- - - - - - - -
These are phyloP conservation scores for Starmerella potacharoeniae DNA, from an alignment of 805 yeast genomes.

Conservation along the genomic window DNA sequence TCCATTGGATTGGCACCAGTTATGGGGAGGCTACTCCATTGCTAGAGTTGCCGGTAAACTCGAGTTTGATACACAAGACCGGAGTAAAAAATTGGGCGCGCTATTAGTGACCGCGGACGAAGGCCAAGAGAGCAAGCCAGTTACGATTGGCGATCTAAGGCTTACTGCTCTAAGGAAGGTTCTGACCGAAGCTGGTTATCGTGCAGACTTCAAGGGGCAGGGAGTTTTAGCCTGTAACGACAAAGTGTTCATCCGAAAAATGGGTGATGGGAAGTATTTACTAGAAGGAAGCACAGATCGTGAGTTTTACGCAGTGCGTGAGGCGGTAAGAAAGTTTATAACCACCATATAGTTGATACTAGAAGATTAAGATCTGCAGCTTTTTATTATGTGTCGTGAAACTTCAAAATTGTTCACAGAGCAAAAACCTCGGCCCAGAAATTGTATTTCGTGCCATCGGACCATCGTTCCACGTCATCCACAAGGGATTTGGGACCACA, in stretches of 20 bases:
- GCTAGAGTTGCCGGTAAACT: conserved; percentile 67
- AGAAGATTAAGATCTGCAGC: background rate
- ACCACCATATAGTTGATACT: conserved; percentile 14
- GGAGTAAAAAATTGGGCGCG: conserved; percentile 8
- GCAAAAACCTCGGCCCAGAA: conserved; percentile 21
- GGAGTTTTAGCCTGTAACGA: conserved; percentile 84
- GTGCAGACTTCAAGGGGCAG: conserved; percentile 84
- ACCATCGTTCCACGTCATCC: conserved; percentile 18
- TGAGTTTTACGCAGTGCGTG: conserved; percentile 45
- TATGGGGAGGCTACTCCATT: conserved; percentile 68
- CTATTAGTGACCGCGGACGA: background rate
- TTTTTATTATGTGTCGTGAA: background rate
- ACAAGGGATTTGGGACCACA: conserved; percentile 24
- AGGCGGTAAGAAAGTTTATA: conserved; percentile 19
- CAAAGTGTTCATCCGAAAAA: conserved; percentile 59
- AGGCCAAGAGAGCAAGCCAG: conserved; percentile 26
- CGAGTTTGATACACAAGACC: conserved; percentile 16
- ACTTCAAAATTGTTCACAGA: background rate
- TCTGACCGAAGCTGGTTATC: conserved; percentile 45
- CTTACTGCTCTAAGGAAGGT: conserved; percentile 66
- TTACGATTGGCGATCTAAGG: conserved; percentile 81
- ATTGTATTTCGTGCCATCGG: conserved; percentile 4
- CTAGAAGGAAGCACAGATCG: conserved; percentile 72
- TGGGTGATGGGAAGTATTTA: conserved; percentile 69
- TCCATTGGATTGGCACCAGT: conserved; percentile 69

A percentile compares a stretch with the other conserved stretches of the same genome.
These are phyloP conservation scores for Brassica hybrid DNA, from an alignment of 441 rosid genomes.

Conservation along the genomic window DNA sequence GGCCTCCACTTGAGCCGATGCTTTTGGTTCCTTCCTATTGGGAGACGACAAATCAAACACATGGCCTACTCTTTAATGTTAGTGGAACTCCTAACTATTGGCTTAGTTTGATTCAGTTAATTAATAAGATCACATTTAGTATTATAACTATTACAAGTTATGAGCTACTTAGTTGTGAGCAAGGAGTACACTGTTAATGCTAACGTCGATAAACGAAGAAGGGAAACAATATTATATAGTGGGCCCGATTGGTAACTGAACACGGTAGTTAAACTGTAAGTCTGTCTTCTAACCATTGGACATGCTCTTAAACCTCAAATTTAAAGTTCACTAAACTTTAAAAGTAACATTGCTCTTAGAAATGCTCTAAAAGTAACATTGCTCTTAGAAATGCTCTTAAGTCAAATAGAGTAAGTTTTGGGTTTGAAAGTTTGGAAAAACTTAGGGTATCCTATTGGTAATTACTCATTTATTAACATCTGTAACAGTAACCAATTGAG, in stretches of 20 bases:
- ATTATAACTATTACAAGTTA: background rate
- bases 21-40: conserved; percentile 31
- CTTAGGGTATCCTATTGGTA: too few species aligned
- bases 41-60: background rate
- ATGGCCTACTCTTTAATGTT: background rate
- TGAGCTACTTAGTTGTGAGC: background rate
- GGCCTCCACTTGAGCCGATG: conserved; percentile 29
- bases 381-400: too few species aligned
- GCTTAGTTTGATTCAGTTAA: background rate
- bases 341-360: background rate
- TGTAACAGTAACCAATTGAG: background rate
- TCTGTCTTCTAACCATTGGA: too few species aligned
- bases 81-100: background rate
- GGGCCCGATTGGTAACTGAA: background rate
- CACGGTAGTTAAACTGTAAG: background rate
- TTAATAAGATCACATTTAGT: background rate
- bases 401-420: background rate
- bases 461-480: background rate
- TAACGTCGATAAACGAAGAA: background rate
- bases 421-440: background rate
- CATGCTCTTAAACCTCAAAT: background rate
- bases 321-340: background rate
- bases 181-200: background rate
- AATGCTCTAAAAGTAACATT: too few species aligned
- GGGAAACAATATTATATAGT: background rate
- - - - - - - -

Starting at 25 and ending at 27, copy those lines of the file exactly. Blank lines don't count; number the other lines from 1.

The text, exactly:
- CTAGAAGGAAGCACAGATCG: conserved; percentile 72
- TGGGTGATGGGAAGTATTTA: conserved; percentile 69
- TCCATTGGATTGGCACCAGT: conserved; percentile 69